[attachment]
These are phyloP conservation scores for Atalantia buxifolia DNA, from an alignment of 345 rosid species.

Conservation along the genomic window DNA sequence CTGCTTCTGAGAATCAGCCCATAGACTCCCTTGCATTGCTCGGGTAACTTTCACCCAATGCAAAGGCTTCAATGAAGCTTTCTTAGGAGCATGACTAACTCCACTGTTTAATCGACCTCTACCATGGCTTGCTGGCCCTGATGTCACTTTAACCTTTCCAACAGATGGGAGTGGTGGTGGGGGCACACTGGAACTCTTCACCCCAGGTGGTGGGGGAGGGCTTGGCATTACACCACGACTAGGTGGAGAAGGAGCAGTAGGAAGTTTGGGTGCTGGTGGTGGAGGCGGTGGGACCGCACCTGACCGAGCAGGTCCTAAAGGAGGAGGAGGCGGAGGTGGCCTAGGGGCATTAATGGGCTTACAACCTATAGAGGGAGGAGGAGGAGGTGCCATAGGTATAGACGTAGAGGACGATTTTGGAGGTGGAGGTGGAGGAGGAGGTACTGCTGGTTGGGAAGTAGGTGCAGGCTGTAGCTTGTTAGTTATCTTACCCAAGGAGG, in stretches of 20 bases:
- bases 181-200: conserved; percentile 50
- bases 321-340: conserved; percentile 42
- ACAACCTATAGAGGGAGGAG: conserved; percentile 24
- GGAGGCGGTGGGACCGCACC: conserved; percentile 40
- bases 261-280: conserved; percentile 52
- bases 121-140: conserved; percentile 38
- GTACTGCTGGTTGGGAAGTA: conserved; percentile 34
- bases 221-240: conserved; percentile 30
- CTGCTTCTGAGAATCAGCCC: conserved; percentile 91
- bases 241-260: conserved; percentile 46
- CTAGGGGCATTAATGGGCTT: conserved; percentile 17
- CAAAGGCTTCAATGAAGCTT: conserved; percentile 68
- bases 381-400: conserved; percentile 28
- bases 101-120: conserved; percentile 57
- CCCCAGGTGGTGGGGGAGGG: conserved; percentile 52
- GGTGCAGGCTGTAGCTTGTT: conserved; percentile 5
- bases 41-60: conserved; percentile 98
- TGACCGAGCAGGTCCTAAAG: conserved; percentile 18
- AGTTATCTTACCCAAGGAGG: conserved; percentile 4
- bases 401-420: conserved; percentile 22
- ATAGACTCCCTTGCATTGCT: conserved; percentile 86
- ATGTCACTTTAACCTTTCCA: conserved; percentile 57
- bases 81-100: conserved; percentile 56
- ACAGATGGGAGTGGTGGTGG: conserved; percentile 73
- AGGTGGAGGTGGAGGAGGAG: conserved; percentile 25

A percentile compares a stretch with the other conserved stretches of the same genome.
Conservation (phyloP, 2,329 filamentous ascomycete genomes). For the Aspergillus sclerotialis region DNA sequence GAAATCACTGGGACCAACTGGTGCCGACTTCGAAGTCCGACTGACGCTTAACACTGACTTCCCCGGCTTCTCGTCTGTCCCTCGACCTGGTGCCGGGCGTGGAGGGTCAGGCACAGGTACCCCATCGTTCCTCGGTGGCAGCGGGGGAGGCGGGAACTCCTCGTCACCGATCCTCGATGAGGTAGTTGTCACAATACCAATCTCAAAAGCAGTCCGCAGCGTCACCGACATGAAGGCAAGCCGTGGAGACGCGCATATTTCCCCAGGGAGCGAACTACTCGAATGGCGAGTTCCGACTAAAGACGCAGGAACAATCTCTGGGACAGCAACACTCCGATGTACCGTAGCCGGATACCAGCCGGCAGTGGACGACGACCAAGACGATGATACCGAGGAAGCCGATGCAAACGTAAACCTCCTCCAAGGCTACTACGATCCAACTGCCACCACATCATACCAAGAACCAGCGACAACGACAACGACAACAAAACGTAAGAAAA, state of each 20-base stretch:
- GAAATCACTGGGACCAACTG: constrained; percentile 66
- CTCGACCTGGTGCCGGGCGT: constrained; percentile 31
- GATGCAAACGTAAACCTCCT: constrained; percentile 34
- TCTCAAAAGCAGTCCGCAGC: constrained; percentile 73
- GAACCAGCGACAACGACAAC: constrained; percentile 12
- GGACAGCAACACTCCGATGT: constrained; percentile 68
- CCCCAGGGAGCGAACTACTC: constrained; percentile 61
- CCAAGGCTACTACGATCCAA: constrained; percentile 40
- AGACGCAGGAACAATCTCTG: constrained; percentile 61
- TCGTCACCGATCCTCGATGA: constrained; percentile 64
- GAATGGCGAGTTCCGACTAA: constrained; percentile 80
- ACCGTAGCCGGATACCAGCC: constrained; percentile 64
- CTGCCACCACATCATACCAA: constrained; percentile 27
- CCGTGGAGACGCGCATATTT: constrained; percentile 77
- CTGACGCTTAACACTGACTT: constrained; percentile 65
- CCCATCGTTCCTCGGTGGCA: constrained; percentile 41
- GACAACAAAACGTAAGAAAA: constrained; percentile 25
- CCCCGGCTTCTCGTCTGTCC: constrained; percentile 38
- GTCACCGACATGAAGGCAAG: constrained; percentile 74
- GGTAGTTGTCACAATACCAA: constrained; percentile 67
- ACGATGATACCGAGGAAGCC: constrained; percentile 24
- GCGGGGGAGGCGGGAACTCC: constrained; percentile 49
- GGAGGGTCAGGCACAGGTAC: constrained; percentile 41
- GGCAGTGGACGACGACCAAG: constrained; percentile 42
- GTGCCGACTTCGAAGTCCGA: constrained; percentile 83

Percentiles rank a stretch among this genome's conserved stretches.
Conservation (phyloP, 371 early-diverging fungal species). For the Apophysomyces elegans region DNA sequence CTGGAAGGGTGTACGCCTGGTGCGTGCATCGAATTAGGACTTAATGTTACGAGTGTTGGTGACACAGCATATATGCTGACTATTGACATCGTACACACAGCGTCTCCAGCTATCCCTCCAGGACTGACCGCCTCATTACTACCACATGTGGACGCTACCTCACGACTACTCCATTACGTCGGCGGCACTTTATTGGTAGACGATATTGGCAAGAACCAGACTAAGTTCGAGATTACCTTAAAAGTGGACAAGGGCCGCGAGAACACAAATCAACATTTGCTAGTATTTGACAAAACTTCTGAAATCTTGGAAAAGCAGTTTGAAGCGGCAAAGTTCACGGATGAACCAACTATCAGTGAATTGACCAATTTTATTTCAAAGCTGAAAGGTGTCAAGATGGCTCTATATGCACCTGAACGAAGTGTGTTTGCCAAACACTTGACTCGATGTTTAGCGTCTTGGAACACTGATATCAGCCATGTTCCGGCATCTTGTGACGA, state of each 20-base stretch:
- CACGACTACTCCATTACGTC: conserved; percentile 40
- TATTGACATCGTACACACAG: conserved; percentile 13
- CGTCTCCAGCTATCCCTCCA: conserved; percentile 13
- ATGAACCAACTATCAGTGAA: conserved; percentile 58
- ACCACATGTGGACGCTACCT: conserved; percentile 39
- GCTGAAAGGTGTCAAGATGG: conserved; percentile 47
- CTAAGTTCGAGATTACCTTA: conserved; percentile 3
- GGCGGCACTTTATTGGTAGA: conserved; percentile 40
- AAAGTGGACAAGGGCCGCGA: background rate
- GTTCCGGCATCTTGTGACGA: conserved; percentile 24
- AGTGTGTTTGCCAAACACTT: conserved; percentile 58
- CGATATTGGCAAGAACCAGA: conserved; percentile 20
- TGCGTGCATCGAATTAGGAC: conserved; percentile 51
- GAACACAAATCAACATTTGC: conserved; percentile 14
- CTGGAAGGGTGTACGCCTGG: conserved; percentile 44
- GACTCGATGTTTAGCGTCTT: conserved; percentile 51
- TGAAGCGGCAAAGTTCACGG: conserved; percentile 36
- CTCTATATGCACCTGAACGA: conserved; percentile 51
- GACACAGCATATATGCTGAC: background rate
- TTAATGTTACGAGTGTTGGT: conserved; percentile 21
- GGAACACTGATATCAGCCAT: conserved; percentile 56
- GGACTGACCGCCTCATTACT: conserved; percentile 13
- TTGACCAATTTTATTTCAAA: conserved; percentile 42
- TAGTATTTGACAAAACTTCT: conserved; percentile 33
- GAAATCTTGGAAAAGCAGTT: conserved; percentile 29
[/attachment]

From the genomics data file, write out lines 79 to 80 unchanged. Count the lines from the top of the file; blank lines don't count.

- TTGACCAATTTTATTTCAAA: conserved; percentile 42
- TAGTATTTGACAAAACTTCT: conserved; percentile 33